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Interview with Raphaelle March



Behavioural Science is a rapidly expanding field with new research being developed across a multitude of topics and applications. This interview is part of a series interviewing prominent people in the field. And in today's interview the answers are provided by Raphaelle (Raphy) March.



Raphy is Chief Design Officer at Cowry Consulting. With a background in perceptual psychology, she draws on design, UX and behavioural science to create innovative behavioural interventions that transform the customer and employee experience. Raphy has led the experience optimisation process for over 80 of the world’s major brands across retail, health and finance. She works with clients to develop practical and innovative solutions to their behaviour-based issues, including Amazon, Sky, Tesco, Aegon, Sainsbury’s, Chubb Insurance, The Times, Adobe and Coca-Cola. Given that she agreed to do the interview she must not think the design of the blog is too bad. Take it away Raphy!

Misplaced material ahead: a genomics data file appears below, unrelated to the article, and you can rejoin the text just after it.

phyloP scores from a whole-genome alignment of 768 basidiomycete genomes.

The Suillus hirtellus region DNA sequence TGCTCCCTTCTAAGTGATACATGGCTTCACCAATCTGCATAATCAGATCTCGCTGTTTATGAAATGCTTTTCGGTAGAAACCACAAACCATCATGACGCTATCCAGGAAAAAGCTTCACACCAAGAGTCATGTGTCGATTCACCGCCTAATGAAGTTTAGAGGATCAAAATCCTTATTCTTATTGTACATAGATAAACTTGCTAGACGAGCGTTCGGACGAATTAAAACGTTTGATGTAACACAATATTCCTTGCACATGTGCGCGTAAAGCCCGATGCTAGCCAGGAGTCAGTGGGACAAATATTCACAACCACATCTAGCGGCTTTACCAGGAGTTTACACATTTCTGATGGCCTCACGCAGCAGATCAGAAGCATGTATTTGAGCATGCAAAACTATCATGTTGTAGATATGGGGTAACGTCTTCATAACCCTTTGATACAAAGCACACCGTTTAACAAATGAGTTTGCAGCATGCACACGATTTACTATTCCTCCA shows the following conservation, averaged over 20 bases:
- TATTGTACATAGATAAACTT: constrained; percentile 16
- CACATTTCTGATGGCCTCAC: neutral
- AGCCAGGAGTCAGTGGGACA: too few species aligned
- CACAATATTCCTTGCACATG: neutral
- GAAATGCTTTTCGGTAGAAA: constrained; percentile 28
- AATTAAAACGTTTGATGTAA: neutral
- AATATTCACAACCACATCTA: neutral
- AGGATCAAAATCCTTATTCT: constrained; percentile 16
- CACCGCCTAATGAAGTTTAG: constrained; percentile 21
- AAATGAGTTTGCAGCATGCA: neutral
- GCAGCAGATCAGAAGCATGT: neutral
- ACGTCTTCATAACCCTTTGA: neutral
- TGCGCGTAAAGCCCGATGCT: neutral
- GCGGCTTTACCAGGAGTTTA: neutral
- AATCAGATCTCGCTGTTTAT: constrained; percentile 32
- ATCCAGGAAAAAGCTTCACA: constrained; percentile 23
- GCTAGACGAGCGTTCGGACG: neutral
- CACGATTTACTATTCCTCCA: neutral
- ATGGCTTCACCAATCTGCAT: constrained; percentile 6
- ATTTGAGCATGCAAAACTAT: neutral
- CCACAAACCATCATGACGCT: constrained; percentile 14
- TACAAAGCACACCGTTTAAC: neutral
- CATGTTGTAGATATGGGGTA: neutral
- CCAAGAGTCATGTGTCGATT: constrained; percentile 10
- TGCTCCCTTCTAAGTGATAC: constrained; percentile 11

Who or what got you into behavioural science? When I was 12 I joined the Royal Ballet School, and during my time there I learned extreme self-discipline, a skill I have no doubt has helped me later in life. Unfortunately, the dark side of this is when your passion for dance becomes everything, what you eat becomes a dominating influence and eating disorders are all too common. This is something that impacted a lot of my friends, so when I was 15 I decided to leave and pursue an interest in human behaviour. I wanted to understand why people acted the way that they do. I then went on to study psychology and during my studies, I worked in the telesales department of a magazine company. My challenge was to convince customers to renew an expiring subscription. I’d listen in on the conversations of my top-performing colleagues and when speaking to housewives about their Good Housekeeping subscription I’d hear phrases like, “we’d hate to lose you”, or “you’ve been receiving the magazine for 12 years”, principles I now recognise as loss aversion and commitment. I was fascinated that one word could be the difference between a sale or a dead lead. I began a mini experiment to figure out which phrases worked the best. Interestingly, this isn’t too dissimilar to some of the work that we do in contact centres now, except I’m now much more competent in the ethics of using besci to influence customers. What is the accomplishment you are proudest of as a behavioural scientist? And what do you still want to achieve? When I helped set up Cowry nearly 7 years ago, I could see that there was a glaring gap between behavioural strategy and experimental design. In my opinion, even with our knowledge of how context affects our decisions, behavioural scientists routinely implement behavioural interventions without considering the design context of the final execution. My focus has been thinking about behavioural design differently. For us at Cowry it means using an understanding of how the sensory brain processes information to produce more innovative design solutions. When we understand how people’s brains work, we can anticipate where they are more likely to look and how they will behave. 50% of our cortex is dedicated to visual processing. So, although how we describe products and services to customers is important, how we visually communicate that information is equally important. If we fail to guide the reader’s attention to the information we need them to read or the action we need them to take, we undermine all of the behavioural insights, strategy and science that has gone into the creation of an intervention. So the accomplishment I’m most proud of is defining and establishing Behavioural Design as a key discipline. We’ve now got the largest team of behavioural designers in the world and we use our unique toolkit of 200+ neurodesign principles to create innovative, creative and scientific solutions every day. My next steps are sharing, upskilling and inspiring a new generation of behavioural designers. It’s really important to me that we develop this way of thinking as a behavioural science community because this knowledge isn’t currently taught on any of the master’s courses.